The Orion

Once again, men’s soccer doesn’t score

Goalkeeper+Damion+Lewis+makes+a+save+during+a+Wildcat%27s+home+game+while+a+fight+occurs+on+the+field.+Photo+credit%3A+Royal+T+Lee-Castine
Goalkeeper Damion Lewis makes a save during a Wildcat's home game while a fight occurs on the field. Photo credit: Royal T Lee-Castine

Goalkeeper Damion Lewis makes a save during a Wildcat's home game while a fight occurs on the field. Photo credit: Royal T Lee-Castine

Goalkeeper Damion Lewis makes a save during a Wildcat's home game while a fight occurs on the field. Photo credit: Royal T Lee-Castine

Kenta Mcafee

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A 1-3-2 season record and a previous two-game losing streak show the struggles that men’s soccer has faced early on in the season.

With only 12 CCAA games to dictate their postseason, the ‘Cats have already lost one and tied one. The lack of points the ‘Cats have gained is not enough to lead them to the NCAA Championship tournament.

A large part of the ‘Cats problem is their impotent offense, with only four goals scored so far this season. Of their four, all have come from senior forward Omar Nuño, who has shot at the highest volume on the ‘Cats roster with 20.

The team’s reliance on Nuño to score has given Chico State tunnel vision, as they prevent their other forwards from getting quality possessions. Senior forward Rajaee DeLane has played only 91 minutes in the last two games, compared to Nuño’s 173.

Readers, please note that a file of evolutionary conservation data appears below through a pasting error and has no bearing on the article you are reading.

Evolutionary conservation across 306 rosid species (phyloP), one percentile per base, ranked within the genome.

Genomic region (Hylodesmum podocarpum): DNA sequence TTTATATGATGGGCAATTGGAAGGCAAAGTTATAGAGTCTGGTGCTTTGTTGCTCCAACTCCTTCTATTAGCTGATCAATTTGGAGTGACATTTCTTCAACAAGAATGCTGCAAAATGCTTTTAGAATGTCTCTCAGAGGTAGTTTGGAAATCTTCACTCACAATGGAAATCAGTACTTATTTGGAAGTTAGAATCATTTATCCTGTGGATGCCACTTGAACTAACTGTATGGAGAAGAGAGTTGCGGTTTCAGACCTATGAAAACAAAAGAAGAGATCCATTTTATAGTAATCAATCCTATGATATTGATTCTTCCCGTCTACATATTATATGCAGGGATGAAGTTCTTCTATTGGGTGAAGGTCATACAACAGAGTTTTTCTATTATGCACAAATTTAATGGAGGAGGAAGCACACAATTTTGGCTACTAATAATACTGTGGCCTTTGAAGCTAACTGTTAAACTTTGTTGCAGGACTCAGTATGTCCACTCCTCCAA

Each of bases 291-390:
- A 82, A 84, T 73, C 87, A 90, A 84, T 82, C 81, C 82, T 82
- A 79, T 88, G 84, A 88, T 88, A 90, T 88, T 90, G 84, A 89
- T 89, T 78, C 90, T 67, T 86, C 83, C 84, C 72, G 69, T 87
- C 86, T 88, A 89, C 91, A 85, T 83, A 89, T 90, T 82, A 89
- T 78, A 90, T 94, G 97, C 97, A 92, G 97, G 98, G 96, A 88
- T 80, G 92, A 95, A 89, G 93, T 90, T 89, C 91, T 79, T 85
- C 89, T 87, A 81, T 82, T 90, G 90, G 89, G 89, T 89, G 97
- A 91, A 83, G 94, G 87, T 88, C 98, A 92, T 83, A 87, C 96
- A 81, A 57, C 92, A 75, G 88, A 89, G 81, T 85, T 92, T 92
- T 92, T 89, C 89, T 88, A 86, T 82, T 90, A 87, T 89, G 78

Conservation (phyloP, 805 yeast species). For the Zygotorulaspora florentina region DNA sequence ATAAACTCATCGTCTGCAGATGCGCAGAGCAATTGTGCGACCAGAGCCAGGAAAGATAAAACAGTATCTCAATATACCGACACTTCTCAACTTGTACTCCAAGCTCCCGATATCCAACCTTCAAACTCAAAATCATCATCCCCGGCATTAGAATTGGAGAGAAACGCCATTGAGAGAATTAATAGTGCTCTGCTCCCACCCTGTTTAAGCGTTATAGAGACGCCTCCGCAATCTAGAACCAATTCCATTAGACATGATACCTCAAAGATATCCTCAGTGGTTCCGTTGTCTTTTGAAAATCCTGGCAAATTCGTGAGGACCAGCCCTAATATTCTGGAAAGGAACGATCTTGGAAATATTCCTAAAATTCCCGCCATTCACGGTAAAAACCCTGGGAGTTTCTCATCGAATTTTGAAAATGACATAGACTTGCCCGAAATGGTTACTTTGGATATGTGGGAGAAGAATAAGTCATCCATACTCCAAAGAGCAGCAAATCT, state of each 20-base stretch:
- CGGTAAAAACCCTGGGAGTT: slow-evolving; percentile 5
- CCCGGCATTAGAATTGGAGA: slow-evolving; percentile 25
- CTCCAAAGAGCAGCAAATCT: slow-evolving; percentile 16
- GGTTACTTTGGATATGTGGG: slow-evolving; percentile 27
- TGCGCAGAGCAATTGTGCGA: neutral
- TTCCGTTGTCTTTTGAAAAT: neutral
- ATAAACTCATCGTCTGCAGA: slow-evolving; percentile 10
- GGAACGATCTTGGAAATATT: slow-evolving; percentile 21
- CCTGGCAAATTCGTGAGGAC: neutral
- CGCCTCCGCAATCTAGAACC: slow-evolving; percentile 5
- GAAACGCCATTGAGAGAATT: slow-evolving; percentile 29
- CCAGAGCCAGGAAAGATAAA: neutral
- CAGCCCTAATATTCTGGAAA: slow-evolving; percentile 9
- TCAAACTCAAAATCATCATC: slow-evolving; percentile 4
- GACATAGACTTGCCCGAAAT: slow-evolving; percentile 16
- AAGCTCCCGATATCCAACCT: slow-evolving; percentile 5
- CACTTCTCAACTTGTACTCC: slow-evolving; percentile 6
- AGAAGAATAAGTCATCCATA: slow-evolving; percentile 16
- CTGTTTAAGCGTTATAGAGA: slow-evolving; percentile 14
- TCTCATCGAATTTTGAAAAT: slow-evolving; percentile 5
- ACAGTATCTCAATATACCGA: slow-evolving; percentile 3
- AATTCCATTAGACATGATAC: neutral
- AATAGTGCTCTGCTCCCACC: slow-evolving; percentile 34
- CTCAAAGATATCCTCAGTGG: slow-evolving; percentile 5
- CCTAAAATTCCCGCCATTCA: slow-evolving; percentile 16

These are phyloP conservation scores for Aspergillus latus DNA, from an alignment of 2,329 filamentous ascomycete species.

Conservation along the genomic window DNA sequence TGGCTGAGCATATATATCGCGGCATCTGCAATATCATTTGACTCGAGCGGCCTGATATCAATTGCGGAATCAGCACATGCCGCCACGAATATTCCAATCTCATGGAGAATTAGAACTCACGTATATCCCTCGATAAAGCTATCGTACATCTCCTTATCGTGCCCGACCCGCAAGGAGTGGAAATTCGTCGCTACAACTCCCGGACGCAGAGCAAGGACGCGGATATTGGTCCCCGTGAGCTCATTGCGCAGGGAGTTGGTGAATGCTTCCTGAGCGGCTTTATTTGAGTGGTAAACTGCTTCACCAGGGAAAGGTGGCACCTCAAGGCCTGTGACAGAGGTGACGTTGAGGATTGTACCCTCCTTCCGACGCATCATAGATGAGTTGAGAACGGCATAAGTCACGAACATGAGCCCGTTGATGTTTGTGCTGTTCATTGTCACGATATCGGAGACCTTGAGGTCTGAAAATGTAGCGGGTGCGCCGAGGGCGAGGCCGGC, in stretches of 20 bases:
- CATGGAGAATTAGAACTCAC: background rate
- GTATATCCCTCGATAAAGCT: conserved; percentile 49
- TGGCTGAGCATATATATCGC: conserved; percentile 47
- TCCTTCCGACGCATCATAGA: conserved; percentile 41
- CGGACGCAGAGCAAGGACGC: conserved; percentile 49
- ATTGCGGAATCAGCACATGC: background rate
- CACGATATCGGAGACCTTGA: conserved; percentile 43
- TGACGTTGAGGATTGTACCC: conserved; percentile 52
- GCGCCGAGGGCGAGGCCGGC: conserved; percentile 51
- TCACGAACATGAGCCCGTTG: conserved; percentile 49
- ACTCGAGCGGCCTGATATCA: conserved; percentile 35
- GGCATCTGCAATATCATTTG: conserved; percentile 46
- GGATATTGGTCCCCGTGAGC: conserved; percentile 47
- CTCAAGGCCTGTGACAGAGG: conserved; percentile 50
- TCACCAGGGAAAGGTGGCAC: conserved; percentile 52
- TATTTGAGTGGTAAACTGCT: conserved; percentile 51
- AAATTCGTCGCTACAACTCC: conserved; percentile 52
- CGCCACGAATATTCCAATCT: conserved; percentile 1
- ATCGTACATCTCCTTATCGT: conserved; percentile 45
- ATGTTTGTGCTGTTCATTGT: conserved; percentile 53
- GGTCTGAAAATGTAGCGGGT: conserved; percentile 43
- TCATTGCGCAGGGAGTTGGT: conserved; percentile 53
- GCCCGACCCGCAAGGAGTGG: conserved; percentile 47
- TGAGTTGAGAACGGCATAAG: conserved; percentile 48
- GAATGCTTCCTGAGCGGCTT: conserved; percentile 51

The 4-3-3 formation Chico State has implemented has thrown off the ‘Cats offense, as it prevents the forwards from effectively using their midfielders. With Nuño and DeLane unable to assist one another by being left in the corners, the only scoring option Chico State is left with is directly through the middle.

The previous 4-4-2 setup Chico State relied on gave them only two scoring options but did not force the forwards into the corners. With limited mobility and passing options, forwards are forced to shoot low percentage shots, or take on several defenders and make impossible plays.

Chico State has relied on one of their four goalkeepers for every game this season. Junior Damion Lewis is a transfer student who has 23 saves for Chico but has allowed 6 shots, which have resulted in 3 losses for the ‘Cats.

While Lewis has had several important saves for Chico State, he is outranked in seniority and experience by two of the other goalkeepers on the roster. Sophomore Luke Dennison and junior Triston Montoya have both been on the team since their first year.

Montoya stepped up as the ‘Cats’ second string last year, by starting five games toward the end of the season and grabbing 14 saves. Montoya allowed six goals but lead the ‘Cats to a 3-2-0 record as the goalkeeper last year.

Chico State tied their last game as a result of their new formation, but did not play aggressively and had no corner or free kicks in the game. The ‘Cats earned three offsides because of the formation and played with the intent to tie instead of win.

The frustration of the players on the field is clear, as fouls and fights run amuck during the game as players realize they cannot win without an effective offensive strategy.

By changing back to the formation the players are comfortable with, working more players into the rotation, and playing to win, the ‘Cats can turn their season around and be a top contender for the NCAA Championships.

Kenta McAfee can be reached at [email protected] or @theorion_sports on Twitter.

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The student news site of California State University, Chico
Once again, men’s soccer doesn’t score